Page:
[11] See Kate Rogers, Uber Drivers’ Suit Given Class Action Status, supra.  
[12] United States Department of Labor Administrator’s Interpretation No. 2015-1 (July 15, 2015), available at http://www.dol.gov/whd/workers/Misclassification/AI-2015_1.htm
[13] Browning-Ferris Industries of California, Inc., d/b/a BFI Newby Island Recyclery, and FPR-II, LLC, d/b/a Leadpoint Business Services, and Sanitary Truck Drivers and Helpers Local 350, International Brotherhood of Teamsters, Petitioner, Case No. 32–RC–109684 (August 27, 2015), available at https://www.nlrb.gov/news-outreach/news-story/board-issues-decision-browning-ferris-industries
[14] Lydia DePillis, In Landmark Case, Labor Board Lets More Workers Bargain with Their Employer’s Employer, The Washington Post (August 27, 2015), available at http://www. washingtonpost.com/news/wonkblog/wp/2015/08/27/labor-board-moves-to-make-businesses-accountable-for-their-subcontractors. 
[15] See Browning-Ferris Industries of California, Inc., d/b/a BFI Newby Island Recyclery, and FPR-II, LLC, d/b/a Leadpoint Business Services, and Sanitary Truck Drivers and Helpers Local 350, International Brotherhood of Teamsters, Petitioner, Case No. 32–RC–109684, supra.   
[16] IRS.gov website, Independent Contractor (Self-Employed) or Employee? (revised August 5, 2015), available at https://www.irs.gov/Businesses/Small-Businesses-&-Self-Employed/ Indendent-Contractor-Self-Employed-or-Employee.   
[17] United States Department of Labor, Office of the Secretary Special Report, Contingent Workers, available at http://www.dol.gov/_sec/media/reports/dunlop/section5.htm.
[18] Social Security Administration, Employer & Employee Relationships: How To Apply The Common Law Control Test, available at https://www.ssa.gov/section218training/advanced _course_10.htm.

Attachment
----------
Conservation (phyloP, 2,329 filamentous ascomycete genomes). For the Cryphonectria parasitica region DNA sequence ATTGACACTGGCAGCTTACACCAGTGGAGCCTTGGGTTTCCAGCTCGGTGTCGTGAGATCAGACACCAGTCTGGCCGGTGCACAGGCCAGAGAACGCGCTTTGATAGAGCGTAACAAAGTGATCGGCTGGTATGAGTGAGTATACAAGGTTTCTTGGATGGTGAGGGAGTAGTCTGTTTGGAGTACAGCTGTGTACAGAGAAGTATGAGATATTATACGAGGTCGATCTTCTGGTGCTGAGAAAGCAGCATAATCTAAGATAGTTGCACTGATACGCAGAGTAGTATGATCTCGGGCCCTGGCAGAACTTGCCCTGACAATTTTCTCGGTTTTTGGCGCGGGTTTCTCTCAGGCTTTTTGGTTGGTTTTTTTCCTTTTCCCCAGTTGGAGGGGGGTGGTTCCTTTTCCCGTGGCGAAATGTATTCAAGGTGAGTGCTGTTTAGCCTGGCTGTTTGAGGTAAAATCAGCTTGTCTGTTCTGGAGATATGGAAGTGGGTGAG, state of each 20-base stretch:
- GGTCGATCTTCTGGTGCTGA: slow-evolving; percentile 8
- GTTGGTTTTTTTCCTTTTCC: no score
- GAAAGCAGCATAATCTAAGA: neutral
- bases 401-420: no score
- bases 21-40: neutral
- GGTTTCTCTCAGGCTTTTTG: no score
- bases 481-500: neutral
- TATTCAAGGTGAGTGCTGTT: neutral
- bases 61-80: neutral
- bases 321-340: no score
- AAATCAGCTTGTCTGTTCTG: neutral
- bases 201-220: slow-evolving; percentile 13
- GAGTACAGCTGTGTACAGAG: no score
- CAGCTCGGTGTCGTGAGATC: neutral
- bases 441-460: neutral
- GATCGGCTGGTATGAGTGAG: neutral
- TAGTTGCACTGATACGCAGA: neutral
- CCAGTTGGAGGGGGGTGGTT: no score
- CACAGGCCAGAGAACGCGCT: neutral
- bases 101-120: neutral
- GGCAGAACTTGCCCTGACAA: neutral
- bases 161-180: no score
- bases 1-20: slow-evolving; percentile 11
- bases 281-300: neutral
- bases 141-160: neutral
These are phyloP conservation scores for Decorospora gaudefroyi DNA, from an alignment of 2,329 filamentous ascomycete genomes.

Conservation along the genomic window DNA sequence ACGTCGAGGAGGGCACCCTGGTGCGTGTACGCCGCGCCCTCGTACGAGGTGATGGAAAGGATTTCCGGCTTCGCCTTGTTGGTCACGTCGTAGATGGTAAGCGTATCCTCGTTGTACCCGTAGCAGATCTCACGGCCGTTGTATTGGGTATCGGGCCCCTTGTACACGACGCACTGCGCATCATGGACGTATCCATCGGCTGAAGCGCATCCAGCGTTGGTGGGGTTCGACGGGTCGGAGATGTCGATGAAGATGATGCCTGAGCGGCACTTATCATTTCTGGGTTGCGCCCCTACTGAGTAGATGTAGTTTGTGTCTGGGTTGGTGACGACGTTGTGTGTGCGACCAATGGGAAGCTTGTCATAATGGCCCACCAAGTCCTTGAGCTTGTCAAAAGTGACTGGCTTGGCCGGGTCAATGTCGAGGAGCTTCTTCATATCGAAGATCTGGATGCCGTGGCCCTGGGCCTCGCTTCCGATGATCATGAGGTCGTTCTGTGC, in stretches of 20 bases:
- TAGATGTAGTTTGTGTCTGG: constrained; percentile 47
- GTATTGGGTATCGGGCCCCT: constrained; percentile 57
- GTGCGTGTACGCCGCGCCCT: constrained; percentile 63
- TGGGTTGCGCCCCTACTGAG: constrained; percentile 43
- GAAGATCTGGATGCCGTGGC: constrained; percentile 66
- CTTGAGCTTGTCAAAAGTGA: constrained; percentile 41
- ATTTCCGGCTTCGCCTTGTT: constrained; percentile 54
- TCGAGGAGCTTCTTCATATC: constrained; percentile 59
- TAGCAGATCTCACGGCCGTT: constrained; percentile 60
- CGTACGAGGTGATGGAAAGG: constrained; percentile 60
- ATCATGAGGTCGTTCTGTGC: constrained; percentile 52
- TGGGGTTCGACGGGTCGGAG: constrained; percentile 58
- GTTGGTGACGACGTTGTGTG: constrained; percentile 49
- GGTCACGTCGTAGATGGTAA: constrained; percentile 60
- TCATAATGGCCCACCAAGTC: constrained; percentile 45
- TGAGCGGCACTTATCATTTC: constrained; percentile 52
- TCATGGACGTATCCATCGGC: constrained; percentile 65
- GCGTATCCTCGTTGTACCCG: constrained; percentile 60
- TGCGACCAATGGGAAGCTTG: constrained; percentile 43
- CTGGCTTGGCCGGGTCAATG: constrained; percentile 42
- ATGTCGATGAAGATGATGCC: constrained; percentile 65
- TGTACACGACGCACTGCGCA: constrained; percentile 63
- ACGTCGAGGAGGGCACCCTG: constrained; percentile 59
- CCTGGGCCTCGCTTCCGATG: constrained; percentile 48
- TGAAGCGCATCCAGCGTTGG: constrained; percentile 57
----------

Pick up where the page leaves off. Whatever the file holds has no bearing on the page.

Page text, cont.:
[19] United States Department of Labor, Wage and Hours Division, Administrator’s Interpretation No. 2015-1 (July 15, 2015), available at http://www.dol.gov/whd/workers/Misclassification/AI-2015_1.htm.

DISCLAIMER: Because of the generality of this update, the information provided herein may not be applicable in all situations and should not be acted upon without specific legal advice based on particular situations.

© Jaburg Wilk | Attorney Advertising

Written by:

Jaburg Wilk
Contact
more
less

Jaburg Wilk on:

Readers' Choice 2017
Reporters on Deadline

"My best business intelligence, in one easy email…"

Your first step to building a free, personalized, morning email brief covering pertinent authors and topics on JD Supra:
*By using the service, you signify your acceptance of JD Supra's Privacy Policy.
Custom Email Digest
- hide

JD Supra Privacy Policy

Updated: May 25, 2018:

JD Supra is a legal publishing service that connects experts and their content with broader audiences of professionals, journalists and associations.

This Privacy Policy describes how JD Supra, LLC ("JD Supra" or "we," "us," or "our") collects, uses and shares personal data collected from visitors to our website (located at www.jdsupra.com) (our "Website") who view only publicly-available content as well as subscribers to our services (such as our email digests or author tools)(our "Services"). By using our Website and registering for one of our Services, you are agreeing to the terms of this Privacy Policy.